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oelomar's version from 2018-11-28 18:53


Question Answer
What is primary dysmenorrhoea?Painful menstruation in which there is no underlying pathology. It affects up to 50% of menstruating women. Excessive endometrial prostaglandin production is thought to be partially responsible.
What is secondary dysmenorrhoea?Painful menstruation as a result of an underlying pathology.
What are some of the differences between primary and secondary dysmenorrhoea?Secondary dysmenorrhoea has an underlying pathology whereas primary dysmenorrhoea does not. Primary dysmenorrhoea usually appears within 1-2 years of the menarche, whereas secondary dysmenorrhoea usually develops many years after menarche. Pelvic exam is normal in primary dysmenorrhoea. The pain in primary dysmenorrhoea typically starts just before or within a few hours of the period starting. In contrast, the pain in secondary dysmenorrhoea usually starts 3-4 days before the onset of the period.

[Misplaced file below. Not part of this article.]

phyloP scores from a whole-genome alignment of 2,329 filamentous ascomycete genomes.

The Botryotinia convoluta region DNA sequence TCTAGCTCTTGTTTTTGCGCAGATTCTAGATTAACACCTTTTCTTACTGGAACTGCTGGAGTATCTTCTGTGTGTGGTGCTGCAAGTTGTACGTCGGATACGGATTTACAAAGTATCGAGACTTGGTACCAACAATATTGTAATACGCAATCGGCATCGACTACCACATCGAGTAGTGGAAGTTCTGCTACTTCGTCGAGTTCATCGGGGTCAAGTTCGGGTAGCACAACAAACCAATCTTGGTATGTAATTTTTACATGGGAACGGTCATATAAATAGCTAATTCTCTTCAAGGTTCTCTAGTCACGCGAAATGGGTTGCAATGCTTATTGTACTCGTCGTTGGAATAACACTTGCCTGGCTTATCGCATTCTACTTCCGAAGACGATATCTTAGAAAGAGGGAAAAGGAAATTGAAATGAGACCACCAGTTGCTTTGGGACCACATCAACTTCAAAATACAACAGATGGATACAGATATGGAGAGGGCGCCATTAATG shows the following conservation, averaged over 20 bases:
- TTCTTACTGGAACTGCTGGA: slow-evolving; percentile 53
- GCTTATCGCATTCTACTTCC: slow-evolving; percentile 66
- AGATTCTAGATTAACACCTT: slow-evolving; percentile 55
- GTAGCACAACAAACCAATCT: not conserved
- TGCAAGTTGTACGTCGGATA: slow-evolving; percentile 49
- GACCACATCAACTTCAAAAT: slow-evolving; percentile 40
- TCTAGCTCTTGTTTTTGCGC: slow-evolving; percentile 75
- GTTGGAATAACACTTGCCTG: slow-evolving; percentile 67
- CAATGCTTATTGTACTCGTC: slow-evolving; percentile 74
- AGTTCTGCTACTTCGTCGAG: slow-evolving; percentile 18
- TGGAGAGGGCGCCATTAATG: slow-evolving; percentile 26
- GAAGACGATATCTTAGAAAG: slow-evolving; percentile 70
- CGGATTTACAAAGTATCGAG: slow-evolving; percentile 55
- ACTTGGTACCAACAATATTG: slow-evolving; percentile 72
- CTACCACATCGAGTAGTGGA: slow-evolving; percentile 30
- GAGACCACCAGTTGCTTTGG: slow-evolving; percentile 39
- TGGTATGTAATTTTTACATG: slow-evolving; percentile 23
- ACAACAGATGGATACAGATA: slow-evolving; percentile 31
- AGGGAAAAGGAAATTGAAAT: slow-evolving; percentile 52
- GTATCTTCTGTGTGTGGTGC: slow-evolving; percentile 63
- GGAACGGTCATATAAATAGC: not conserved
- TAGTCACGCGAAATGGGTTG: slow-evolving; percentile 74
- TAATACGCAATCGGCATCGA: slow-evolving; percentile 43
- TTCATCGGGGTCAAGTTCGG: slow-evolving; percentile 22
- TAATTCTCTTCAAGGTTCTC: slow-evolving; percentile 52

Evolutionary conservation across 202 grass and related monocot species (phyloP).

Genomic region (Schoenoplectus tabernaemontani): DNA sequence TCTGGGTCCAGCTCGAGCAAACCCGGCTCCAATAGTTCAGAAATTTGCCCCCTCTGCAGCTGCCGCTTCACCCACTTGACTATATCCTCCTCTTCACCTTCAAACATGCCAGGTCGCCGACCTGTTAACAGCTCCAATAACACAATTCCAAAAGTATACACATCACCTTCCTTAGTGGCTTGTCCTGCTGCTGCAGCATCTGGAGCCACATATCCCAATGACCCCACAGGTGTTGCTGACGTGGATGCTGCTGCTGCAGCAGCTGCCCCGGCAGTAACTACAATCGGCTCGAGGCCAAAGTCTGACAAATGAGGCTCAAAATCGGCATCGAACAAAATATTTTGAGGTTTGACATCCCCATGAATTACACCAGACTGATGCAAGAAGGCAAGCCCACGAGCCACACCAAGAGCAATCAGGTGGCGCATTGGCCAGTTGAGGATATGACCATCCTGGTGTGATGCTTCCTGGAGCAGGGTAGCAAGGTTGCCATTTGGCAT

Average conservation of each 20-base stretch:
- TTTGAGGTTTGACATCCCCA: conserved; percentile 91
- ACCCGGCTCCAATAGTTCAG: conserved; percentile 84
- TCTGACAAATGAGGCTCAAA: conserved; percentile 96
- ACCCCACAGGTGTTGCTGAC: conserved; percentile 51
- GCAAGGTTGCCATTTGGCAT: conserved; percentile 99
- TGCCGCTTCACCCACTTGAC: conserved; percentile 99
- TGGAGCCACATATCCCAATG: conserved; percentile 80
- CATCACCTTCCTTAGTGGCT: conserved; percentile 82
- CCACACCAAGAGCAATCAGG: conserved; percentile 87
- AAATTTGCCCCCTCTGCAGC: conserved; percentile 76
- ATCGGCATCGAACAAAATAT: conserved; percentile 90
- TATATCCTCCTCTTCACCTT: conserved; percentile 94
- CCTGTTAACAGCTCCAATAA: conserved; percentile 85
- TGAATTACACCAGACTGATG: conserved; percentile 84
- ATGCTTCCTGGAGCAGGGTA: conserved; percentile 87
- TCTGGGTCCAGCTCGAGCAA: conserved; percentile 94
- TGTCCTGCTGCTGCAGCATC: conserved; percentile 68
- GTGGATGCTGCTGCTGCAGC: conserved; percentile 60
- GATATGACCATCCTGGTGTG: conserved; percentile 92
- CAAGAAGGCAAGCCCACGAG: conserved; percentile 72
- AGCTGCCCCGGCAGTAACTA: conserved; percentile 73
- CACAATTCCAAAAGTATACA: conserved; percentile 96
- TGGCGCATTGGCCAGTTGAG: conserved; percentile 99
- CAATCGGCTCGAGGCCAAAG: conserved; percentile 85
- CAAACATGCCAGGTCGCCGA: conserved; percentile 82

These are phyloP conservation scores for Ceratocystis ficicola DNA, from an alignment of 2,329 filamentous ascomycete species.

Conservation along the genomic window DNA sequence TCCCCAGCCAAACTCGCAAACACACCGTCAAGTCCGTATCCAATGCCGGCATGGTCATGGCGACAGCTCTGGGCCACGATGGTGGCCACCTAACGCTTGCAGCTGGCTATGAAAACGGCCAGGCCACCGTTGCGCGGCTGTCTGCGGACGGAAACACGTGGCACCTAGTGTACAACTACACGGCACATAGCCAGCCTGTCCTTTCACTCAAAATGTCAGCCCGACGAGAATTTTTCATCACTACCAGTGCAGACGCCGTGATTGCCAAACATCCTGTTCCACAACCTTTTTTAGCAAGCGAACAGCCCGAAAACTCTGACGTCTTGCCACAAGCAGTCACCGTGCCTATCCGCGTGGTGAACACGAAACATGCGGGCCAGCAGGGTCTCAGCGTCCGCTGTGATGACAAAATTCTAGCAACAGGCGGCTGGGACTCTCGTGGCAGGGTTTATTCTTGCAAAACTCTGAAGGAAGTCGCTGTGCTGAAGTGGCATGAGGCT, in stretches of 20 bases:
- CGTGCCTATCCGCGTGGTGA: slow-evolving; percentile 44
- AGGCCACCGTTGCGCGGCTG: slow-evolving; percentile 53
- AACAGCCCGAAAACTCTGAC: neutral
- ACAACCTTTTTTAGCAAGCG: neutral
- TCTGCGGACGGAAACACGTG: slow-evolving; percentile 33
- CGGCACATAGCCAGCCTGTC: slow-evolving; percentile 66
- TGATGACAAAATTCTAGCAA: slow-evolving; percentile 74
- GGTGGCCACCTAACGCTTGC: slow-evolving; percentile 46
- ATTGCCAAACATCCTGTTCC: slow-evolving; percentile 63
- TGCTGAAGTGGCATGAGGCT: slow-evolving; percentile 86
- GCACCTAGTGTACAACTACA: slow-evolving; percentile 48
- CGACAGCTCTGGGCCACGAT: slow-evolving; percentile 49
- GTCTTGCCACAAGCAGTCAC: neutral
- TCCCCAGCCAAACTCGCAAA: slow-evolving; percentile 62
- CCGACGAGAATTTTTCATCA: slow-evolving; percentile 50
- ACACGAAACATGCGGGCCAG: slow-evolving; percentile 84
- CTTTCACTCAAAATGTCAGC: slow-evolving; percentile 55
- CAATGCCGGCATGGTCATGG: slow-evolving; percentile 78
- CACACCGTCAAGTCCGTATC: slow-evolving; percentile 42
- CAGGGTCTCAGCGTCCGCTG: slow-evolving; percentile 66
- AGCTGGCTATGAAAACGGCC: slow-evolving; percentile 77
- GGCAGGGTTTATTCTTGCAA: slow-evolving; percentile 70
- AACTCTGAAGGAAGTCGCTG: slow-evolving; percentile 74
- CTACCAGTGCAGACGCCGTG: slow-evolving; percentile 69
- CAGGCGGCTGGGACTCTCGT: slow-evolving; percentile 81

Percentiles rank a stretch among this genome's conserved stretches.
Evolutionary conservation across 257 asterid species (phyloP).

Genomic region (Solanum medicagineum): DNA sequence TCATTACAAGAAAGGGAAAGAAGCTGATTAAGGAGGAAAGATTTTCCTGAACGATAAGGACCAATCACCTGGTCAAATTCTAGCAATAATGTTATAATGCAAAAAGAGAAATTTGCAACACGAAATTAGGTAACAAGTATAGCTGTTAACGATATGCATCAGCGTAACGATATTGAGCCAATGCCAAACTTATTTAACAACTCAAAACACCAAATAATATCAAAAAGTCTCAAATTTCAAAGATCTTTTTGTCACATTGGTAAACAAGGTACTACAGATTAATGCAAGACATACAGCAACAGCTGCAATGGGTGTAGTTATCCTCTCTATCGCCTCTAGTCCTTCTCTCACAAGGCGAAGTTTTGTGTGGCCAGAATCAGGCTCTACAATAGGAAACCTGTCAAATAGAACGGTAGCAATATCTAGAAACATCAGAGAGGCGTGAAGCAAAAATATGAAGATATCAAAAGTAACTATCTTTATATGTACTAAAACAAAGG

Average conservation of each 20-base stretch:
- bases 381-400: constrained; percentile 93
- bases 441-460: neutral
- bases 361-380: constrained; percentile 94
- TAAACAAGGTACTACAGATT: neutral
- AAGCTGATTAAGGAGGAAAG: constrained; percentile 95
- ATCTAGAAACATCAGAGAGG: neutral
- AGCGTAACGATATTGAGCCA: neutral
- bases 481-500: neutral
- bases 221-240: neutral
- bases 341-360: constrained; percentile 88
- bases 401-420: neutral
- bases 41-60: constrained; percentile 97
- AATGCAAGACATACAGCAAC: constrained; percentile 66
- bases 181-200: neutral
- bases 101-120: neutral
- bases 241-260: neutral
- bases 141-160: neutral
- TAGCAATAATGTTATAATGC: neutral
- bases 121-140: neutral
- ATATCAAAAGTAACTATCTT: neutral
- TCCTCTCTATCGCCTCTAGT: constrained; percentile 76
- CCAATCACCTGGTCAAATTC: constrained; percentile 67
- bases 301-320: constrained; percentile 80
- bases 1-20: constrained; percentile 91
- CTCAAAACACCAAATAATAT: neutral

Name some causes of secondary dysmenorrhoea.Endometriosis, uterine fibroids, adenomyosis, pelvic inflammatory disease, intrauterine devices.
How is primary dysmenorrhoea treated?NSAIDs are first-line. COCPs are second line.
Is post-coital bleeding normal?Apart from the first ever intercourse, this is always abnormal.
What are the causes of post-coital bleeding?Cervical carcinoma must be excluded. Cervical ectropions, benign polyps, and invasive cervical cancer account for most cases.
What levels of FSH, LH, and testosterone are seen in primary testicular failure (hypergonadotropic hypogonadism)?Increased FSH, increased LH, and decreased testosterone.
What levels of FSH, LH, and testosterone are seen in secondary testicular failure (hypogonadotropic hypogonadism)?Decreased FSH, decreased LH, and decreased testosterone.